Our objective was to estimate associations between gestational weight gain z scores and preterm birth, neonatal intensive care unit admission, large- and small-for-gestational age birth, and cesarean delivery among grades 1, 2, and 3 obese women.Methods:
We included singleton infants born in Pennsylvania (2003–2011) to grade 1 (body mass index 30–34.9 kg/m2, n = 148,335), grade 2 (35–39.9 kg/m2, n = 72,032), or grade 3 (≥40 kg/m2, n = 47,494) obese mothers. Total pregnancy weight gain (kg) was converted to gestational age-standardized z scores. Multivariable Poisson regression models stratified by obesity grade were used to estimate associations between z scores and outcomes. A probabilistic bias analysis, informed by an internal validation study, evaluated the impact of body mass index and weight gain misclassification.Results:
Risks of adverse outcomes did not substantially vary within the range of z scores equivalent to 40-week weight gains of −4.3 to 9 kg for grade 1 obese, −8.2 to 5.6 kg for grade 2 obese, and −12 to −2.3 kg for grade 3 obese women. As gestational weight gain increased beyond these z score ranges, there were slight declines in risk of small-for-gestational age birth but rapid rises in cesarean delivery and large-for-gestational age birth. Risks of preterm birth and neonatal intensive care unit admission were weakly associated with weight gain. The bias analysis supported the validity of the conventional analysis.Conclusions:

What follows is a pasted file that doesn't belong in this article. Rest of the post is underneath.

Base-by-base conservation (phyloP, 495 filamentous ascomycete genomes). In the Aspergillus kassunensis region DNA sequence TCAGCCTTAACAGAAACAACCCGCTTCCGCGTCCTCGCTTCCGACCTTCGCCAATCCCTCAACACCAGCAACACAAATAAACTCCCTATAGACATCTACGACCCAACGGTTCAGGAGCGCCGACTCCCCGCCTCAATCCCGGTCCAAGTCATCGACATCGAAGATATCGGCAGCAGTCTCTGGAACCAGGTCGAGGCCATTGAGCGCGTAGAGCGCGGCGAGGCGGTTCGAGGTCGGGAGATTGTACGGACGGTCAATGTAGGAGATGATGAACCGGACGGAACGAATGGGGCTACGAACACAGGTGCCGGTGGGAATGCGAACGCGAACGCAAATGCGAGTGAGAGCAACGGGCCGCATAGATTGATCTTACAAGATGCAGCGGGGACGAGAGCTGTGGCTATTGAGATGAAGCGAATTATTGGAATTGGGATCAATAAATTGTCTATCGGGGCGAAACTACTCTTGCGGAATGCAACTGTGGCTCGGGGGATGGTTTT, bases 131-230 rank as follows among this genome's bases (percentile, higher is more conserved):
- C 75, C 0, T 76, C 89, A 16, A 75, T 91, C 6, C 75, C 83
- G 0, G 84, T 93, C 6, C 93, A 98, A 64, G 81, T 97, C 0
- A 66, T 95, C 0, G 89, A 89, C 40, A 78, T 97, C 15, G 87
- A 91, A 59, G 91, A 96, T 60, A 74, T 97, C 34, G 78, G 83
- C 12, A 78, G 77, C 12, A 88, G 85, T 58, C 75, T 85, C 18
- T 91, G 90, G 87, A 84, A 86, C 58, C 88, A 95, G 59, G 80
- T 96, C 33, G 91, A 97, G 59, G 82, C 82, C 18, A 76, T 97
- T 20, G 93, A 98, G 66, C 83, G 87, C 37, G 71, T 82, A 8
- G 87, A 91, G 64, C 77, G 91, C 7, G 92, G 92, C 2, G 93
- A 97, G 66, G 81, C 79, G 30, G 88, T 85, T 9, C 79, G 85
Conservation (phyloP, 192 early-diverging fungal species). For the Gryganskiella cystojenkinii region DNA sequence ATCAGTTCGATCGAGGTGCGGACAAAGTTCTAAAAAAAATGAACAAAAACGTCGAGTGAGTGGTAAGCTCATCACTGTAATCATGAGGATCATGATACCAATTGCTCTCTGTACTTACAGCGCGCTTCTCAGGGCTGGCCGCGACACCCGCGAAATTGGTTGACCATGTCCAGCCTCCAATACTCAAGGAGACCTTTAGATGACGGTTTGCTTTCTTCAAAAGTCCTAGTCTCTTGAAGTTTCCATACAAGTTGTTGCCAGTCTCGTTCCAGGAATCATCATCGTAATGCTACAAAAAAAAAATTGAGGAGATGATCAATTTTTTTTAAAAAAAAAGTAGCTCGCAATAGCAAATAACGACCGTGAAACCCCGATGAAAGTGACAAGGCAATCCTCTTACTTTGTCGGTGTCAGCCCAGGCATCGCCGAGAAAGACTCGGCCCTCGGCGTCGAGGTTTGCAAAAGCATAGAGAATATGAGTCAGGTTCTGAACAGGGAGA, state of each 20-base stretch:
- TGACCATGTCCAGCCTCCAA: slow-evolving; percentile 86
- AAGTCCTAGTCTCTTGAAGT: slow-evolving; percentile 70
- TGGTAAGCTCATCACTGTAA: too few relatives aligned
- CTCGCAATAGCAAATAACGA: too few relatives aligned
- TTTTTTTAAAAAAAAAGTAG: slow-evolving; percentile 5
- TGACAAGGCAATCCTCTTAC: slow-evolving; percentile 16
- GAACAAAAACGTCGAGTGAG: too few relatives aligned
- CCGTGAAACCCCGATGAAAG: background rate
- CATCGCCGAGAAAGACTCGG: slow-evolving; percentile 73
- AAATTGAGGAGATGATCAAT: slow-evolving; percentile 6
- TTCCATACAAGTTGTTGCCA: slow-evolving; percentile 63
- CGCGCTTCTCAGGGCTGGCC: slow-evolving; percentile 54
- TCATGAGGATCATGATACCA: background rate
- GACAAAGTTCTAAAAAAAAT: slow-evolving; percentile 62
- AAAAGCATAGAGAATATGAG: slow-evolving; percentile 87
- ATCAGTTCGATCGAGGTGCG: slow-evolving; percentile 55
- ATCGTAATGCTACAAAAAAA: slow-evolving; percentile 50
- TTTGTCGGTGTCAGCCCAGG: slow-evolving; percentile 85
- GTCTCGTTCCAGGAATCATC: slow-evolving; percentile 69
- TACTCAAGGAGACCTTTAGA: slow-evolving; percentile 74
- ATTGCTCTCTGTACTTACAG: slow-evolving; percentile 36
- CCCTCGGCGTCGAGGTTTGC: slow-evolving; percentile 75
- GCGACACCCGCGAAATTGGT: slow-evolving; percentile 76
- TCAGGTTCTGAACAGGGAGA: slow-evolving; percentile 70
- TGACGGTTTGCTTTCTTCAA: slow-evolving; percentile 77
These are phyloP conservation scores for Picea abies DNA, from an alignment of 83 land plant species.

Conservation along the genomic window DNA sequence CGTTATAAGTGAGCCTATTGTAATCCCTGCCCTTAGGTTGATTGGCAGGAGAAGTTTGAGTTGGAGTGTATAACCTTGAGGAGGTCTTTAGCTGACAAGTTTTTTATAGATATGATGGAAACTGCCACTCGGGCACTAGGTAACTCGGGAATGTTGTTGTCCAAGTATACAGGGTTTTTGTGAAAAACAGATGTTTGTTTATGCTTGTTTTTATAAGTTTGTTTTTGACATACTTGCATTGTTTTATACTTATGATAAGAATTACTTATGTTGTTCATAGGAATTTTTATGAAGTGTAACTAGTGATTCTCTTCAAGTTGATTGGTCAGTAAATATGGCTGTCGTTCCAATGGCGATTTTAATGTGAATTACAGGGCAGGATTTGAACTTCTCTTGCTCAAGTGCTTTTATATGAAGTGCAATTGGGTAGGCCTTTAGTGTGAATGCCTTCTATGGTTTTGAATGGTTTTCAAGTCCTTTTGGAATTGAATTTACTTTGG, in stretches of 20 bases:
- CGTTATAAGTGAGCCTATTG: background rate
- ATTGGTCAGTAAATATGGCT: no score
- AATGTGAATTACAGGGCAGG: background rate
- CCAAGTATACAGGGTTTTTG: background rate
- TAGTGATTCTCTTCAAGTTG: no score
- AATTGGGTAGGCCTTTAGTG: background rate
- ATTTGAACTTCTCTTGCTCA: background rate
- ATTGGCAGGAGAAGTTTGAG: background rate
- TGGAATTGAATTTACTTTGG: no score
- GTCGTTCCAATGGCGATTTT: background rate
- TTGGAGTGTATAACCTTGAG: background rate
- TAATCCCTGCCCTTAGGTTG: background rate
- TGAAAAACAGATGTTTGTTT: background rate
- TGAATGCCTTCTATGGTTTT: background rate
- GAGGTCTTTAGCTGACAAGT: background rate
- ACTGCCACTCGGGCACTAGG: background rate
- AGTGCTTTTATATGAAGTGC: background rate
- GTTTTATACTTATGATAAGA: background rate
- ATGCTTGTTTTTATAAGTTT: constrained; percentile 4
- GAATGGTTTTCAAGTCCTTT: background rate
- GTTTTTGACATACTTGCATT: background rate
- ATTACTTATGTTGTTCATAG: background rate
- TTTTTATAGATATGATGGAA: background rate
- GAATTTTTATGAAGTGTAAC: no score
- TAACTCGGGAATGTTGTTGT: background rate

Gestational weight gain below national recommendations for obese mothers (5–9 kg) may not be adversely associated with fetal growth, gestational age at delivery, or mode of delivery.